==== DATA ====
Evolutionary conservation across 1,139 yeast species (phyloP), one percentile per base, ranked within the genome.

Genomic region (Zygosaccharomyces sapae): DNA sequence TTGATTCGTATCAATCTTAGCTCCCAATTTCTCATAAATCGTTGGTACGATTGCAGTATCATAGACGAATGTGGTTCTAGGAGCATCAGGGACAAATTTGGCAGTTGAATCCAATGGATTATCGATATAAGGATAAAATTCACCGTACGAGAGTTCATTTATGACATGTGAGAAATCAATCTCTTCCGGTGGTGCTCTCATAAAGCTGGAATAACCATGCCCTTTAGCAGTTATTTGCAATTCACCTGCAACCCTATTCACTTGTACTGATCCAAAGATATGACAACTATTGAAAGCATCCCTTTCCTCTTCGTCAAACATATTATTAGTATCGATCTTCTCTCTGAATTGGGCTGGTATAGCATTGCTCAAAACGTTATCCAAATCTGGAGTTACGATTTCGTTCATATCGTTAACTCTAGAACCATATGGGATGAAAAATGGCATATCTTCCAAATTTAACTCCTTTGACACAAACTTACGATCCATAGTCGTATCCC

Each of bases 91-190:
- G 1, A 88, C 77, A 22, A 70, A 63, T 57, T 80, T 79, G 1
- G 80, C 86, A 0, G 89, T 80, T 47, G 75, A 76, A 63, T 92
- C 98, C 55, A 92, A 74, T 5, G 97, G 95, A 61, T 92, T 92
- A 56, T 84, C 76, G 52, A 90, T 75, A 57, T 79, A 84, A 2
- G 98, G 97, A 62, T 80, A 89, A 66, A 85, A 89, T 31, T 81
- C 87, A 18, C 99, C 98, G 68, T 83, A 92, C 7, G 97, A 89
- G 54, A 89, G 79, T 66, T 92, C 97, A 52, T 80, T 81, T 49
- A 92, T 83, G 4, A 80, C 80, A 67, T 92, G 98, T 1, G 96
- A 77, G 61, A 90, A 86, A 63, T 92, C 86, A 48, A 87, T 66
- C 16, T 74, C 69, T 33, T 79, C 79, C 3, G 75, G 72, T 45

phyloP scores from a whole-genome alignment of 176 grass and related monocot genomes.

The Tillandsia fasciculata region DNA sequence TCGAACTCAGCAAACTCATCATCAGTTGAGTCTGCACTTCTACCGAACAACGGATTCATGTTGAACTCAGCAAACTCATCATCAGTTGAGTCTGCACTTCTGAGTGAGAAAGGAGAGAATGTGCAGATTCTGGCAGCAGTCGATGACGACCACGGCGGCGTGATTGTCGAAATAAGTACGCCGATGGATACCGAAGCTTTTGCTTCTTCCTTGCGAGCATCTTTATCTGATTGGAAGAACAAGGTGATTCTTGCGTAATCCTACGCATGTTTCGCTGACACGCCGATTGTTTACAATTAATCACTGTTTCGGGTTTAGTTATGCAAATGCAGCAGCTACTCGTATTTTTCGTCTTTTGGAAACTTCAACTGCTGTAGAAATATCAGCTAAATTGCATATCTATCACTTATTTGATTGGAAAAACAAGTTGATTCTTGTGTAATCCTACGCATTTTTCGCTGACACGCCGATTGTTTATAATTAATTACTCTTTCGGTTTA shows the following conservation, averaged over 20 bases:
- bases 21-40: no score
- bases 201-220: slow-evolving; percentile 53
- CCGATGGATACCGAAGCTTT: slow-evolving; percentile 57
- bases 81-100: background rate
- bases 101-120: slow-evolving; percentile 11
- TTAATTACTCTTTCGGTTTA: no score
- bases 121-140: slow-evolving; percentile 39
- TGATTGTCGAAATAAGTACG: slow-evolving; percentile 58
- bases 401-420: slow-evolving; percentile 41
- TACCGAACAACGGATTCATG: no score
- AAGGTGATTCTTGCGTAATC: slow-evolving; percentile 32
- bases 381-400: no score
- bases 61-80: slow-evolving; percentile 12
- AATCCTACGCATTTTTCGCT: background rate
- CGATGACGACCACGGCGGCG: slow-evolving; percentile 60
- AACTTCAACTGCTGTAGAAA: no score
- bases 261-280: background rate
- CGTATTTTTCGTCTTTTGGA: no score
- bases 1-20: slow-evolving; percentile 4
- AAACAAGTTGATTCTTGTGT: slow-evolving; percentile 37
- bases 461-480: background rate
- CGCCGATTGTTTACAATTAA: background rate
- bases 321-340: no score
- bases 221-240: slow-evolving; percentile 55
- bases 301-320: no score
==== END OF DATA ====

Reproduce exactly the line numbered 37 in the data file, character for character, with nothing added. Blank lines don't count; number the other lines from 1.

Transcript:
- CGCCGATTGTTTACAATTAA: background rate